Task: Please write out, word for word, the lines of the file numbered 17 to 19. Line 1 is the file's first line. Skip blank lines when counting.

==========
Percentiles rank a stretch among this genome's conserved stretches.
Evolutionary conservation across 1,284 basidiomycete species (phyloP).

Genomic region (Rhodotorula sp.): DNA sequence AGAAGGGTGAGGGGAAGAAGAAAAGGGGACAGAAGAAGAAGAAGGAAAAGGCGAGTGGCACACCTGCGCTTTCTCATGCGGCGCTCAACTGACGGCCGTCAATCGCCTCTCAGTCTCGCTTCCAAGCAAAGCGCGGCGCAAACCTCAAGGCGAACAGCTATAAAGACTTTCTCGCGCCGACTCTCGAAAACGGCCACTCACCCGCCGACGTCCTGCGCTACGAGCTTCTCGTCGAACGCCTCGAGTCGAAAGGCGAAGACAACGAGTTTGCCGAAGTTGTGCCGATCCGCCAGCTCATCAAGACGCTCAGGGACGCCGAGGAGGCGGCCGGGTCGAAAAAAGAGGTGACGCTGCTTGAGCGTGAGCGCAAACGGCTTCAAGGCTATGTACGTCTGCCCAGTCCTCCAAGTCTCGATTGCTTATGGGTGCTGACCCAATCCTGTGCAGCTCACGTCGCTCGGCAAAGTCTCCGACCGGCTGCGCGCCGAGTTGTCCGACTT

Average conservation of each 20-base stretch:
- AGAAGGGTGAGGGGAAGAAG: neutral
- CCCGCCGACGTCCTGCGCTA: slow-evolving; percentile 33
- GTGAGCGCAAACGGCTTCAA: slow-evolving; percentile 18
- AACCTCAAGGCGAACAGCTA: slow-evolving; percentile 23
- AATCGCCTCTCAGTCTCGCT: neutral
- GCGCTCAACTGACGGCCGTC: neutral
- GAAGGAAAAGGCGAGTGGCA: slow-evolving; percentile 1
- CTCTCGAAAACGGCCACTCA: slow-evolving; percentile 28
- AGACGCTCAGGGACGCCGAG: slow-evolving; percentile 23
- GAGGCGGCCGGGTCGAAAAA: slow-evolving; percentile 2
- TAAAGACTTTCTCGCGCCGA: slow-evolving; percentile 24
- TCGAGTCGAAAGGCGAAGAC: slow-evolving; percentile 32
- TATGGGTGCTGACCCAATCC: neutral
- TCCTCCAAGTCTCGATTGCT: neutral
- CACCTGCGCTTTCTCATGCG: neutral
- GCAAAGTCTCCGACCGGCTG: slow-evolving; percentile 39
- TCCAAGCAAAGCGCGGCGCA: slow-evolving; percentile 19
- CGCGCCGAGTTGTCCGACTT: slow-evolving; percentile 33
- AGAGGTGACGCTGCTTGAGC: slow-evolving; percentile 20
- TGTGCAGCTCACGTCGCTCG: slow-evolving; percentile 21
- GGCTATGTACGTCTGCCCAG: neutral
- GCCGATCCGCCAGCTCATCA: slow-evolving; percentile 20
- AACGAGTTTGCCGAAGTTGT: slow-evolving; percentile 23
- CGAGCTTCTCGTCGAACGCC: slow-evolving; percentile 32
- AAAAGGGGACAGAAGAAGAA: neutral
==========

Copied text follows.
- TATGGGTGCTGACCCAATCC: neutral
- TCCTCCAAGTCTCGATTGCT: neutral
- CACCTGCGCTTTCTCATGCG: neutral